"I thought LeBron James was just going to be another addition to help me score."- Ricky Davis
According to the dictionary, the definition of the word "misunderstood" is: improperly understood or interpreted; or not appreciated. You start reading too much stuff online and the stereotype behind a guy takes on a reality of its own. You see it firsthand with Kermit Washington. In this commemorative 200th edition of What the Hell Happened to series, you see it once again with Ricky Davis.
Ricky Davis was born in Las Vegas but went to high school in Iowa. He's arguably the best professional basketball player from Iowa. After graduating Davenport North High School he stayed nearby attending the University of Iowa- for one season, before declaring for the 1998 NBA draft at 18 years old. He was the 21st overall pick of the Charlotte Hornets that year.
After 2 years of getting sporadic playing time, Davis was moved to the Miami Heat as a throw-in with the Eddie Jones, Anthony Mason for Jamal Mashburn, PJ Brown deal. But it was in Miami under Pat Riley that he began to develop an appreciation for the game. Despite being injured and only appearing in 7 games for the Heat, Davis had this to say:
Pat Riley probably is the reason I kind of stuck in the game. He taught you everything from off the court to on the court, how to eat the right way, how to train, how to handle yourself. He and Doc Rivers were the best coaches I had. They were hard on you but in a good way.’’
Davis was again moved from the Heat to the Cavs where he caught his break: an opportunity to play.
Yes, I think Ricky Davis was misunderstood. Even take the opening quote, which I used to start this article. You see it littered everywhere online with comments pointing to how egotistical Davis was. Here's the context of that quote, in its entirety:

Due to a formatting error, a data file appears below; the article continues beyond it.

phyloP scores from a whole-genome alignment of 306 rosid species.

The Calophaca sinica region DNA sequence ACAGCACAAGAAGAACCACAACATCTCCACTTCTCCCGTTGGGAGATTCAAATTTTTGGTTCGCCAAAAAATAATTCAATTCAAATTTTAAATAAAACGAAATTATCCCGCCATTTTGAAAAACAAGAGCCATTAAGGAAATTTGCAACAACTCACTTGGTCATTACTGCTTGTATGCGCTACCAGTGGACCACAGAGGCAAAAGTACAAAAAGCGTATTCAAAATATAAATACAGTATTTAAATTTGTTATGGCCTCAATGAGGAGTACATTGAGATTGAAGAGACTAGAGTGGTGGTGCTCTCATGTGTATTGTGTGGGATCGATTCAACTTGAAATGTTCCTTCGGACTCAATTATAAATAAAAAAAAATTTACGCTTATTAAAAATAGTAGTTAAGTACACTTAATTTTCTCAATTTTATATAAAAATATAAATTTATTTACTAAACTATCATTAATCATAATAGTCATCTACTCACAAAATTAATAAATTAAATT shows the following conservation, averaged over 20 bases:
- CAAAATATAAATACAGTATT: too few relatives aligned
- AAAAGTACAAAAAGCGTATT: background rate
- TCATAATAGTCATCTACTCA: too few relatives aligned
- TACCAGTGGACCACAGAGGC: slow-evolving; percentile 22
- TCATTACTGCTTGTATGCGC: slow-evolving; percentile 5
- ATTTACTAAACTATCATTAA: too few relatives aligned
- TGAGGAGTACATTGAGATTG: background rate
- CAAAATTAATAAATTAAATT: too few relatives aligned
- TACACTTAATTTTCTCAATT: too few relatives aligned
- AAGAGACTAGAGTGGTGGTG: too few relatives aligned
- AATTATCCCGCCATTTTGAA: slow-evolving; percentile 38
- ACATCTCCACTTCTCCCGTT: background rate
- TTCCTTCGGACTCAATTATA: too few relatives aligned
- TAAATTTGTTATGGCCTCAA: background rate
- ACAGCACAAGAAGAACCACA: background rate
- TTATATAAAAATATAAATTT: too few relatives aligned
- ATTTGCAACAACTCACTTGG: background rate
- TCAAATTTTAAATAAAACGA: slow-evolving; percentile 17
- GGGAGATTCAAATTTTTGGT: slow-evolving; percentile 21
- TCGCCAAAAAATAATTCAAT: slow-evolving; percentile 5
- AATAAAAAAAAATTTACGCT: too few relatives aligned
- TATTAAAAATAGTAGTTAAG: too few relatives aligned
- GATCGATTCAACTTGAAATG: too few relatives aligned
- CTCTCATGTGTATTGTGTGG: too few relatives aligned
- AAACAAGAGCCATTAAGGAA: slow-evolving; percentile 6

"I thought LeBron James was just going to be another addition to ... help me score,'' Davis said. "I thought we were going to be a one-two tandem. But I guess I was wrong. Unlike some people think, I really loved the kid. So I'm now running behind Paul [Pierce]. That should get me more open shots.''
See? Do a little digging and Ricky Davis isn't that bad a guy.
Which Ricky will you remember?
I mentioned Kermit Washington in the opening paragraph. For him, it was all about the punch. I refused to mention it in his article. Meanwhile do a search for "Ricky Davis" and undoubtedly the "triple-double" incident populates. It was a bonehead thing for him to do. I'm not going to elaborate more on it than that. I will remind you Ricky wasn't the first to do something questionable like that to reach a triple double and also wasn't the last: Anthony Bowie or Bob Sura anyone?
That triple-double incident happened when he was playing for the Cavs. Another "Google suggests" when searching is "Ricky Davis Steve Nash" that populates. That was the vicious dunk Davis threw down on Nash where he showboated and yelled "Oh shit!" upon completing the dunk. That also happened in Cleveland.
The Celtics acquired Davis, Chris Mihm and the unforgettable Michael Stewart from the Cavs for Eric Williams, Tony Battie, and Kedrick Brown in December of 2003. It was a contoversial move to say the least. Moving Williams and Battie caused Celtics' coach Jim O'Brien to resign, citing "philosophical differences" between himself and new general manager Danny Ainge. In other words, O'Brien loved the defensive tenacity and leadership Williams exuded; Ainge loved the talent that Ricky Davis possessed.